You’ll want to visit the Zona Romántica (Romantic Zone) in Puerto Vallarta, a historic, waterfront old town neighborhood that is home to boutique shops, bars, restaurants, homes, and condos.

Related: A day in Puerto Vallarta

History lovers can make a trip to the Xihuacan Museum and Archaeological Site, which was home to various tribes throughout history including the Aztecs, Olmecs, and Toltecs.


Crossing the Gulf of California from Cabo San Lucas will bring you to Mazatlán, a resort town known for its wide white sand beaches and charming Centro Histórico. Mazatlán is the most populous of the Mexican Riviera cruise ports, with around 500,000 people calling the city home.

Related: A day in Mazatlán

Mazatlán is split into three main areas: the Marina, Golden Zone, and Centro. Most visitors will spend the day along Centro Histórico, Mazatlán’s Old Town. The historic city center is a walkable, cobblestoned neighborhood lined with colonial buildings where you’ll find a variety of museums, restaurants, and plazas.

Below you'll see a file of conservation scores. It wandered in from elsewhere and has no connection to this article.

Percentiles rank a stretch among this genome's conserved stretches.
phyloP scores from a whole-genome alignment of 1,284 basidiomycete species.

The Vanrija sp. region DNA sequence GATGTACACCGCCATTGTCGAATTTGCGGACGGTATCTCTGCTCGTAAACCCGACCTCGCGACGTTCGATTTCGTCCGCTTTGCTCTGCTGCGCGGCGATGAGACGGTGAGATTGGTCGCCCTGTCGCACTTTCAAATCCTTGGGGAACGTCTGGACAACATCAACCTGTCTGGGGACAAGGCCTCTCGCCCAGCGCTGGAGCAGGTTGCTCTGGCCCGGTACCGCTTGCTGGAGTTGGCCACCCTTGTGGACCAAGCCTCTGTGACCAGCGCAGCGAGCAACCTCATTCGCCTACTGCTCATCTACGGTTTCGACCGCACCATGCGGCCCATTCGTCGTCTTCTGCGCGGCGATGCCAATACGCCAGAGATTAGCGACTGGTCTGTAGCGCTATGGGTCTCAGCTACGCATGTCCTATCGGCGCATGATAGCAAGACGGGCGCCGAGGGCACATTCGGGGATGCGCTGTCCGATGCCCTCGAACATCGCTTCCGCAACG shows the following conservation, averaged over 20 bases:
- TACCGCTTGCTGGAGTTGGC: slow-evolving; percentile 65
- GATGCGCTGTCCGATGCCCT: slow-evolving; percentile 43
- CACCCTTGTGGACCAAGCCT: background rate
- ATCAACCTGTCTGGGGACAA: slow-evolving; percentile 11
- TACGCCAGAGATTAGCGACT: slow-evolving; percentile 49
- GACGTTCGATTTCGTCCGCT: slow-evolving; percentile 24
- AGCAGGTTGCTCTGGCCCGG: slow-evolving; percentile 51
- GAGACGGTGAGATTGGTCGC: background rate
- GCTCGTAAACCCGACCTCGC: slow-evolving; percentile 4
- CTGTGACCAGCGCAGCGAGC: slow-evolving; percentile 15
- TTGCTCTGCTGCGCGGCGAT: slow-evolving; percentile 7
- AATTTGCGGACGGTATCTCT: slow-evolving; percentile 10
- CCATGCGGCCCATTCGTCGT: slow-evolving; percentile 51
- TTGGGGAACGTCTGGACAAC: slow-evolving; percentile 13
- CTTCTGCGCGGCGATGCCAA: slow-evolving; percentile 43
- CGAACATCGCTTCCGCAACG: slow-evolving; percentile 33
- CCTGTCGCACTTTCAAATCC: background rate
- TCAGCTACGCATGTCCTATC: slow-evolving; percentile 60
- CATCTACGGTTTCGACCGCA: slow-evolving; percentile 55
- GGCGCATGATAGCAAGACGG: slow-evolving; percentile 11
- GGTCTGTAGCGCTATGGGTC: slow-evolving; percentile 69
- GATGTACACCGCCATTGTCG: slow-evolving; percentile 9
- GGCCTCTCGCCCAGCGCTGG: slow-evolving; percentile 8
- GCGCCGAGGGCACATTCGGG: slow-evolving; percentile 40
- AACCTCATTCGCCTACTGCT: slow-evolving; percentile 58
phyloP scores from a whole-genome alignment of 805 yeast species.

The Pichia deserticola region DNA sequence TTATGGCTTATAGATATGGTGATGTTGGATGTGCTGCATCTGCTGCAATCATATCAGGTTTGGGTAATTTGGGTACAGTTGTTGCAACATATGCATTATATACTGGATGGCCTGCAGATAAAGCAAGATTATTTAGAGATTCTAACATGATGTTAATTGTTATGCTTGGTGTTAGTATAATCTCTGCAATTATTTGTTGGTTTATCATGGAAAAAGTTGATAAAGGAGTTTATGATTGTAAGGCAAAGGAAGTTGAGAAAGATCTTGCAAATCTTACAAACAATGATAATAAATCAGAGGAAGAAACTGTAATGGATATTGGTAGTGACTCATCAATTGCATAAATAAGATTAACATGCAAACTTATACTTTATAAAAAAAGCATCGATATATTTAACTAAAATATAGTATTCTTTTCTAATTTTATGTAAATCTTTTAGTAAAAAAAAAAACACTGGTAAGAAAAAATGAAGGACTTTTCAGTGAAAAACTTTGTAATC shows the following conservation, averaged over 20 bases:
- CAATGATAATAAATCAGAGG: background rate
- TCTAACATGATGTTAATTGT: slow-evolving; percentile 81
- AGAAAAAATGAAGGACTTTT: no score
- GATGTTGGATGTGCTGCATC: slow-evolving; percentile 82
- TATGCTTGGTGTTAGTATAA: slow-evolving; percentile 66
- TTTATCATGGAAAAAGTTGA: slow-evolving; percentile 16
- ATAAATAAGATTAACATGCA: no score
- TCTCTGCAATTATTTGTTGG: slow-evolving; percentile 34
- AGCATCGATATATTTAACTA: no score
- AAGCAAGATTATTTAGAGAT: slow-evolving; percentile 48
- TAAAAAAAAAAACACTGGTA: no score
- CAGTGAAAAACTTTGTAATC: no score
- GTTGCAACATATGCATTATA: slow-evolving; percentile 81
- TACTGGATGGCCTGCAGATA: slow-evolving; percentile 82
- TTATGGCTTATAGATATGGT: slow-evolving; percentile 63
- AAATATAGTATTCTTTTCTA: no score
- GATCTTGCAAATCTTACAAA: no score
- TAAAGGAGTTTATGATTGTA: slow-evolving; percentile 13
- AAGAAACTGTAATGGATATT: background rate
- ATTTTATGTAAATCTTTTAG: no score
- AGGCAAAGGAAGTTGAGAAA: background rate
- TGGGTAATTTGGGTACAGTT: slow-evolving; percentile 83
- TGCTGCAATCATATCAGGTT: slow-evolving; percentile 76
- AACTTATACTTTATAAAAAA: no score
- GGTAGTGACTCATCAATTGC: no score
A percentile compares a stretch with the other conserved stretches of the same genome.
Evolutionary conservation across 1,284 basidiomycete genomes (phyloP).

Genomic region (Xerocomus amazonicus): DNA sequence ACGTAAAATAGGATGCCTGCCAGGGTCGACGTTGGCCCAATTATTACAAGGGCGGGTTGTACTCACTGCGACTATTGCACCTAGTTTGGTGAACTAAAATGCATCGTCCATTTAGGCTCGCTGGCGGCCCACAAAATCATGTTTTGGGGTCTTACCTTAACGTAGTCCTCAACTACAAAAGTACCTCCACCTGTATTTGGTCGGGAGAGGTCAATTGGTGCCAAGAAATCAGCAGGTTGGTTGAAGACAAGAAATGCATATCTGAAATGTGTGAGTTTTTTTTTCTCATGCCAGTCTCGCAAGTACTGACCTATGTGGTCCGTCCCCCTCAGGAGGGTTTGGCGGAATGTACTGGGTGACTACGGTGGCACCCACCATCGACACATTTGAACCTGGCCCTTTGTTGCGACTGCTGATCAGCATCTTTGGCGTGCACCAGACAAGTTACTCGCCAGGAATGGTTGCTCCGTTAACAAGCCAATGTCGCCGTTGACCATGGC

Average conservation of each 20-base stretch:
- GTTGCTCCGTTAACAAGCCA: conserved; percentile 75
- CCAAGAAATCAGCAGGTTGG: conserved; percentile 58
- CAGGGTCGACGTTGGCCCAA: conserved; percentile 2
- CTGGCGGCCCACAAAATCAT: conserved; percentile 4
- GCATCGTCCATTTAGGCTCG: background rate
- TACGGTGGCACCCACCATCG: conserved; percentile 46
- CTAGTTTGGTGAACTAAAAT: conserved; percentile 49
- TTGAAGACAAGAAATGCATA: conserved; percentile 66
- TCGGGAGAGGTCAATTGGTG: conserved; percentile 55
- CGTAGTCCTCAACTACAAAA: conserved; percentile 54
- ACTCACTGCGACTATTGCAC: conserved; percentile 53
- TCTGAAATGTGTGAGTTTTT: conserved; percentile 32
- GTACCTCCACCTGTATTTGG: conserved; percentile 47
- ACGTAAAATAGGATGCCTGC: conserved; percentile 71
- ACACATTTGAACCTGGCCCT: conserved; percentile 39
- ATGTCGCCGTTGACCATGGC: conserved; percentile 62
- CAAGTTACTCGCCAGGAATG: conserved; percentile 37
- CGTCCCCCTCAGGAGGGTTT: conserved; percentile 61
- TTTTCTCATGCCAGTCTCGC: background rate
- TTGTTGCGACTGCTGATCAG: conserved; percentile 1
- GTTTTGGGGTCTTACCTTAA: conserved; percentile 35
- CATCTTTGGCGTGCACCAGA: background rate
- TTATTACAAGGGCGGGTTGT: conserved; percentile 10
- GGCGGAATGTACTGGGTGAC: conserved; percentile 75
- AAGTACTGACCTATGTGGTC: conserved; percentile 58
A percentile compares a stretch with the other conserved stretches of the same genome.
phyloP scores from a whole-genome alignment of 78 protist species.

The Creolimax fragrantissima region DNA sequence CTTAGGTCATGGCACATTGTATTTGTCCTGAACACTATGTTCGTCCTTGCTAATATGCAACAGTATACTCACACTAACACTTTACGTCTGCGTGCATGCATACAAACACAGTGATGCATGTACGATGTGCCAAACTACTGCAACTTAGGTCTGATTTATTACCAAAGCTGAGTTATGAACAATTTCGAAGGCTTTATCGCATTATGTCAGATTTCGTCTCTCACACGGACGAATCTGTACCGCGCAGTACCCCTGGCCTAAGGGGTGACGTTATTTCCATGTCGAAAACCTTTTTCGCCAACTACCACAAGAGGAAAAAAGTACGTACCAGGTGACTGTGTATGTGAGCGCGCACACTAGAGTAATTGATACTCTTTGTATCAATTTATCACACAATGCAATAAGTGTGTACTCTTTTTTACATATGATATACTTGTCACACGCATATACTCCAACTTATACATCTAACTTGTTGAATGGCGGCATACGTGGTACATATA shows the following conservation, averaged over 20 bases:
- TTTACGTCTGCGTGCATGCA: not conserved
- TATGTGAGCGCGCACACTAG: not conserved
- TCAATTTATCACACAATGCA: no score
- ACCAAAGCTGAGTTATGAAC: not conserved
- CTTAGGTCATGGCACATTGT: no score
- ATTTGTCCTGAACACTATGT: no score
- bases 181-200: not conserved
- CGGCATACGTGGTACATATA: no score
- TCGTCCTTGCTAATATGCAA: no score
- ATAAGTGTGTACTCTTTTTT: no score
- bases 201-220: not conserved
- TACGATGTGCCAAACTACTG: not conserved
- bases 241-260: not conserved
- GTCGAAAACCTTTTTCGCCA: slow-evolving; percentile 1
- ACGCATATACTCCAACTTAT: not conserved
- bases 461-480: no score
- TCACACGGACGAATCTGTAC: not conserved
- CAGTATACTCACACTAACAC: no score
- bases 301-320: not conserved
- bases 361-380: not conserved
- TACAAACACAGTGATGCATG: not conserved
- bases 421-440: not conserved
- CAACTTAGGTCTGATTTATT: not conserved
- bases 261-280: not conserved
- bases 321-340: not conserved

Don’t forget to take a walk on the Malecón (boardwalk) of Mazatlán, which is a whopping 13 miles. The boardwalk covers the length of the waterfront from Mazatlán’s most historic neighborhoods to the newest.

The cruise port in Mazatlán is located within a shipping port, so visitors will have to take a quick shuttle to town before exploring.


Ensenada is located just 2 hours driving distance from San Diego in the most northerly part of Baja California. Ensenada is a port city surrounded by the “Napa Valley of Mexico” and is known for its rocky geography, fresh seafood, fantastic surfing, and local wines.

Related: A day in Ensenada

Cruising to Ensenada offers plenty of activities to choose from, including wine tastings, shopping at local markets, enjoying fresh cuisine, and visiting the second largest blowhole in the world.

Catalina Island

While not technically in the Mexican Riviera (or in Mexico for that matter), Catalina Island is a port you’ll see on shorter cruises to Mexico out of the Port of Los Angeles. The island is located just 22 miles off the coast of Southern California and is best traveled via golf cart or bicycle.

A small paradise of beaches, wildlife, hiking trails, resort villages, and shopping, Catalina Island is sure to offer a fun-filled port day while on a cruise.

Whale watching